Please visit the Instructions for Authors page before submitting a manuscript. There is an Article Processing Charge (APC) for publication in this open access journal. For details about the APC please see here. Submitted papers should be well formatted and use good English. Authors may use MDPI's English editing service prior to publication or during author revisions.

Published Papers (9 papers)

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Research

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Open AccessArticle
Analysis of 50 Neurodegenerative Genes in Clinically Diagnosed Early-Onset Alzheimer’s Disease
Int. J. Mol. Sci. 2019, 20(6), 1514; https://doi.org/10.3390/ijms20061514 - 26 Mar 2019
Cited by 10
Abstract
Alzheimer’s disease (AD), Parkinson’s disease (PD), frontotemporal dementia (FTD), amyotrophic lateral sclerosis (ALS), Huntington’s disease (HD), and prion diseases have a certain degree of clinical, pathological, and molecular overlapping. Previous studies revealed that many causative mutations in AD, PD, and FTD/ALS genes could [...] Read more.
Alzheimer’s disease (AD), Parkinson’s disease (PD), frontotemporal dementia (FTD), amyotrophic lateral sclerosis (ALS), Huntington’s disease (HD), and prion diseases have a certain degree of clinical, pathological, and molecular overlapping. Previous studies revealed that many causative mutations in AD, PD, and FTD/ALS genes could be found in clinical familial and sporadic AD. To further elucidate the missing heritability in early-onset Alzheimer’s disease (EOAD), we genetically characterized a Thai EOAD cohort by Next-Generation Sequencing (NGS) with a high depth of coverage, capturing variants in 50 previously recognized AD and other related disorders’ genes. A novel mutation, APP p.V604M, and the known causative variant, PSEN1 p.E184G, were found in two of the familiar cases. Remarkably, among 61 missense variants were additionally discovered from 21 genes out of 50 genes, six potential mutations including MAPT P513A, LRRK2 p.R1628P, TREM2 p.L211P, and CSF1R (p.P54Q and pL536V) may be considered to be probably/possibly pathogenic and risk factors for other dementia leading to neuronal degeneration. All allele frequencies of the identified missense mutations were compared to 622 control individuals. Our study provides initial evidence that AD and other neurodegenerative diseases may represent shades of the same disease spectrum, and consideration should be given to offer exactly embracing genetic testing to patients diagnosed with EOAD. Our results need to be further confirmed with a larger cohort from this area. Full article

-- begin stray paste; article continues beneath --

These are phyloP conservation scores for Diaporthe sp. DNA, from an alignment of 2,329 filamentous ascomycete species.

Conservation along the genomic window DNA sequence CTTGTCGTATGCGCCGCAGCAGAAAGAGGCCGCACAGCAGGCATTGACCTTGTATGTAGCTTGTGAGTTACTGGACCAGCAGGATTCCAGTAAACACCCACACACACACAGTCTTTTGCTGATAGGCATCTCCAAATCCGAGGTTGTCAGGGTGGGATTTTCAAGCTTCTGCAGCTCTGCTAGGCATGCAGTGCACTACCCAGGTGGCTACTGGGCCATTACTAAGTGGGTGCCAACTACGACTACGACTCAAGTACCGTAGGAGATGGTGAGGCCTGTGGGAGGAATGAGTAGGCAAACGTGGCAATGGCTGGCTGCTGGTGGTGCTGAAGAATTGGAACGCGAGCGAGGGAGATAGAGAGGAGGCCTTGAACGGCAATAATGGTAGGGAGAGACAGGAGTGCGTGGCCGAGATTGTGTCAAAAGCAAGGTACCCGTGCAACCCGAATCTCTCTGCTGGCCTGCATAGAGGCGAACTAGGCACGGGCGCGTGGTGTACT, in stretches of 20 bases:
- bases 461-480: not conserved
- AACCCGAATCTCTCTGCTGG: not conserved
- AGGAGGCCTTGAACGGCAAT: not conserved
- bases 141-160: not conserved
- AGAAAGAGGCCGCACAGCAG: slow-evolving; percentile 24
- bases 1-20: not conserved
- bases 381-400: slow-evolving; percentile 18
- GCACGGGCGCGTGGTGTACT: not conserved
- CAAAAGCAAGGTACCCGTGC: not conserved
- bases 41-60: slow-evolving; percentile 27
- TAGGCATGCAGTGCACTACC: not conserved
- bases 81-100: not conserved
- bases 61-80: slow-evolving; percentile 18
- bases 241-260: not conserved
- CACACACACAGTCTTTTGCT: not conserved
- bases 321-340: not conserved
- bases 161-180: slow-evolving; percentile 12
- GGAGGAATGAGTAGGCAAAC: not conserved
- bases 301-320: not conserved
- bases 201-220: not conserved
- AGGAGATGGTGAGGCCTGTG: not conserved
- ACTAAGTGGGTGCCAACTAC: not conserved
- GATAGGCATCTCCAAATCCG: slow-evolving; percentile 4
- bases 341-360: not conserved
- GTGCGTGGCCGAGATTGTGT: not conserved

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Open AccessArticle
The First Report of Polymorphisms and Genetic Features of the prion-like Protein Gene (PRND) in a Prion Disease-Resistant Animal, Dog
Int. J. Mol. Sci. 2019, 20(6), 1404; https://doi.org/10.3390/ijms20061404 - 20 Mar 2019
Cited by 5
Abstract
Prion disease has displayed large infection host ranges among several species; however, dogs have not been reported to be infected and are considered prion disease-resistant animals. Case-controlled studies in several species, including humans and cattle, indicated a potent association of prion protein gene [...] Read more.
Prion disease has displayed large infection host ranges among several species; however, dogs have not been reported to be infected and are considered prion disease-resistant animals. Case-controlled studies in several species, including humans and cattle, indicated a potent association of prion protein gene (PRNP) polymorphisms in the progression of prion disease. Thus, because of the proximal location and similar structure of the PRNP gene among the prion gene family, the prion-like protein gene (PRND) was noted as a novel candidate gene that contributes to prion disease susceptibility. Several case-controlled studies have confirmed the relationship of the PRND gene with prion disease vulnerability, and strong genetic linkage disequilibrium blocks were identified in prion-susceptible species between the PRNP and PRND genes. However, to date, polymorphisms of the dog PRND gene have not been reported, and the genetic linkage between the PRNP and PRND genes has not been examined thus far. Here, we first investigated dog PRND polymorphisms in 207 dog DNA samples using direct DNA sequencing. A total of four novel single nucleotide polymorphisms (SNPs), including one nonsynonymous SNP (c.149G>A, R50H), were identified in this study. We also found two major haplotypes among the four novel SNPs. In addition, we compared the genotype and allele frequencies of the c.149G>A (R50H) SNP and found significantly different distributions among eight dog breeds. Furthermore, we annotated the c.149G>A (R50H) SNP of the dog PRND gene using in silico tools, PolyPhen-2, PROVEAN, and PANTHER. Finally, we examined linkage disequilibrium between the PRNP and PRND genes in dogs. Interestingly, we did not find a strong genetic linkage between these two genes. To the best of our knowledge, this was the first genetic study of the PRND gene in a prion disease-resistant animal, a dog. Full article